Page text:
At Thurston Vets, we aim to promote a positive experience for your dog when you visit us. We like to see a happily wagging tail on the way in and on the way out and our treat pot is always at the ready! Sadly, not all dogs are at ease with a visit to the Vets; some find the experience frightening or even traumatic. However, this doesn't have to be the only scenario for your dog. We can help build up a happier association, improving trust and bonds with the people that work here.
We all experience fear, it is a natural emotion as the brain prepares us for fight or flight. In some cases, a fear response can become so overwhelming it affects our ability to have a rational response. It can physically leave us shaking, sweating or actually paralyzed in fear. We can make a future choice to avoid dealing with the object of the fear or learn to overcome it. The emotional reaction is no different for your dog, but they don’t have the choice to avoid a visit to the Vets, even though they may be desperate to! At Thurston Vets we run behaviour clinics specifically tailored to improve those core fears and help your dog feel more confident with each visit.
If you are unsure of the level of fear your dog is experiencing, let’s look at the body expressions that vary from dog to dog. Your dog may show a few or all of these. He or she may ‘hold in’ emotion, wanting to hide away or appear ‘small’. They may seem withdrawn, not wanting to interact with you or others, looking away, showing the whites of his eyes, ears held back, licking lips or nose, pupils enlarged, tail tucked between his legs, they may start to pant or yawn. Yawning isn’t always an indication of tiredness; it is often a response to relieve stress. Your dog may seek your reassurance, wanting to be as close as possible to you, some physically shake. Your dog may show displacement activity, sniffing around, nibbling at himself or become hyper-active, seemingly excited but actually driven by an adrenaline surge of fear.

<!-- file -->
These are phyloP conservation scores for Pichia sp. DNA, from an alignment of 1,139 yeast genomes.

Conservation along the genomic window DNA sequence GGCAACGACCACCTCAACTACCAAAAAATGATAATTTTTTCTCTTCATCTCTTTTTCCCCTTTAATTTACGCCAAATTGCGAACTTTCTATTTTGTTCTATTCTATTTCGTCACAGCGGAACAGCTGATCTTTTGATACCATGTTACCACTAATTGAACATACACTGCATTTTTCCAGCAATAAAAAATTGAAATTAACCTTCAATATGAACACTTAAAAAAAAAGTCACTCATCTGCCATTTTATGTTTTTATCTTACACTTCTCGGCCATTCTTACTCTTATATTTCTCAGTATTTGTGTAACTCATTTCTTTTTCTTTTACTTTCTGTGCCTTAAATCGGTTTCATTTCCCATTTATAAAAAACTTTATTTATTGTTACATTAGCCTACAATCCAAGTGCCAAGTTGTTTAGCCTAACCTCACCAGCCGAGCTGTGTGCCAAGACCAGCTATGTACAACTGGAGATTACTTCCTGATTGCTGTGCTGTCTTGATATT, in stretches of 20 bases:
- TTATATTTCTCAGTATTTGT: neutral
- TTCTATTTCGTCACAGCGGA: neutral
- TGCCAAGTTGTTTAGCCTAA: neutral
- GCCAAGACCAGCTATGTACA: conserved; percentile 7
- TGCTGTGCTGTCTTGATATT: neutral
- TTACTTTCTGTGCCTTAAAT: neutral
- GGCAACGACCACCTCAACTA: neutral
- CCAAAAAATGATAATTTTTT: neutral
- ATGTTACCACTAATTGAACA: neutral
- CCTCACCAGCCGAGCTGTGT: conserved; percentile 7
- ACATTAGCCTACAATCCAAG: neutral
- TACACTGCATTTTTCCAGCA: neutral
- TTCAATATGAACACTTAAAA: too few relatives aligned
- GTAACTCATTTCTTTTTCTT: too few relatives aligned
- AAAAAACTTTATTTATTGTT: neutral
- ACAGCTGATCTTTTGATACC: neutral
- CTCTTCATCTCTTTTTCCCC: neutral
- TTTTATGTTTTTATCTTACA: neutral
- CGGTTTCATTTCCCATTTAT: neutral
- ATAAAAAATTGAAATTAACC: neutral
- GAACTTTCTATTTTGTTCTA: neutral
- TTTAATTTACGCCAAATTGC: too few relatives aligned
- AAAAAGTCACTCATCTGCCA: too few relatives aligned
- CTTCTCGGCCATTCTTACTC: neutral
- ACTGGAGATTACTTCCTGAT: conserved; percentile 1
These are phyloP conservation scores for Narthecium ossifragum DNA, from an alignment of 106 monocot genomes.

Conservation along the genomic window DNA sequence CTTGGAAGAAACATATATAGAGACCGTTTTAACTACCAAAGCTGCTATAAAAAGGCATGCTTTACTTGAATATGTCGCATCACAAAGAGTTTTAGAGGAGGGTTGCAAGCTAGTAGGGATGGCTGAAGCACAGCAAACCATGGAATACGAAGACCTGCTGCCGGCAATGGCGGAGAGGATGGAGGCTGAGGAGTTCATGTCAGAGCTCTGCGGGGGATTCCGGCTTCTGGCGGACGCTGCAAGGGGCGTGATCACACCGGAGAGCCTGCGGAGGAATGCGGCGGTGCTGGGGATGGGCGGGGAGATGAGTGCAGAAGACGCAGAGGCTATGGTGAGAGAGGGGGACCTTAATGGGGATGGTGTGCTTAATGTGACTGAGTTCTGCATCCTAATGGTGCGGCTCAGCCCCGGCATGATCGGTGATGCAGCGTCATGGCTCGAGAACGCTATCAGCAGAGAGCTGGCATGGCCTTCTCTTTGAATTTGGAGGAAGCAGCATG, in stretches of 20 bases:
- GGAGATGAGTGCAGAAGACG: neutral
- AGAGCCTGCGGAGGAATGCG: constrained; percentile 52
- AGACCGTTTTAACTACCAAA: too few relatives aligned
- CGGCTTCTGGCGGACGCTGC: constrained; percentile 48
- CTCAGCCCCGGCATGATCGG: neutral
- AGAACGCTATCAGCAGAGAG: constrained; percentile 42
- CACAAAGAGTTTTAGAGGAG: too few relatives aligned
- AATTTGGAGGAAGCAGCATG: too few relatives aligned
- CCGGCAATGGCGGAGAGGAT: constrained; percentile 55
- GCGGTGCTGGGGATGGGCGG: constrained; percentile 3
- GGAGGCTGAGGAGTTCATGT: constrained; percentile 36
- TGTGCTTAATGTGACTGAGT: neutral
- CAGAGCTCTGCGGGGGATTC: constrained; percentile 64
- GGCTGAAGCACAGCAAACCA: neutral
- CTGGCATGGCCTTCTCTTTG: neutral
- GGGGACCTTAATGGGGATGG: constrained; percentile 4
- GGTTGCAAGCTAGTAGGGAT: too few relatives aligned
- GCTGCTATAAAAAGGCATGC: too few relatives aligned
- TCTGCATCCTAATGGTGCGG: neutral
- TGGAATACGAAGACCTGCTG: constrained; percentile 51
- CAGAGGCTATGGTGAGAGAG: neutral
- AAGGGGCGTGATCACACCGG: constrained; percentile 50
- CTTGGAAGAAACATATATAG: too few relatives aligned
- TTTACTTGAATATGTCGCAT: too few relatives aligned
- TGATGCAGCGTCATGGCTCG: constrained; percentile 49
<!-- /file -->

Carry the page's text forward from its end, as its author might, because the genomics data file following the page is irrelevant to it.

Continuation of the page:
When the Vet calls you in, does your dog show a low tail wag in submission, refuse to walk forward, looking desperate to get away? When in the exam room, fear status can then be elevated by being picked up and placed onto the table. However gentle and caring our Vets are, the examinations can be traumatic and your dog may shut down and not respond to anyone or become defensive, growling, lip lifting, freezing, snapping or biting when under pressure. Some are so overwhelmed they will urinate or defecate. An owner recognising this fear reaction in their companion may understandably avoid bringing their dog unless absolutely necessary.
These extreme fear signs can be caused by trauma from ill health or in a dog that lacks general confidence and is nervous by nature. It can build up over a succession of visits or from just one single experience.
Negative experience can also start from puppyhood. Coming to the Vets is often the first alien event after being taken away from their original home. However,
there is no need to avoid us! Together, we can help your dog learn to overcome his fears.
For more information go to Helen's Website or conatct her on: Tel: 01359 241890 Mob: 07788 718852 or email firstname.lastname@example.org.
Starting at the beginning, bringing your puppy to our puppy classes can promote the first positive experiences. Come and see us regularly! Repeated visits just to say ‘Hi’, to enjoy some affection and treats from the staff in reception, will really help your dog become familiar and relaxed at the surgery. Bring some of your dog’s favourite food with you or his toy, this is called a positive reinforcer.
If you recognise your dog is in low level fear or shows extreme fear and you would like to improve his emotional status when he comes to the Vets, come and book a weekly half hour session. I will discuss with you the main areas of concern and take it right back to basics. I look at how your dog walks into the Practice, grade his or her fear response and we start to build confidence with exercises in a safe area, introducing positive reinforcers with mats, scales and the table. We look at counter conditioning methods for handling techniques and holds such as ears, tail and feet, introduce dummy hand work if necessary and positive association with being muzzled. Clicker training maybe appropriate and desensitization to equipment such as clippers, nail clippers, a stethoscope, even the feel of preparing for injections.
You will be encouraged to follow exercises at home where your dog may learn at a faster rate due to the reduction of fear and stress.
We look forward to seeing you at the surgery! Behaviour Clinics are now running for any other kind of dog behaviour problems, for any age of dog. Call Thurston Branch on 01359 232200.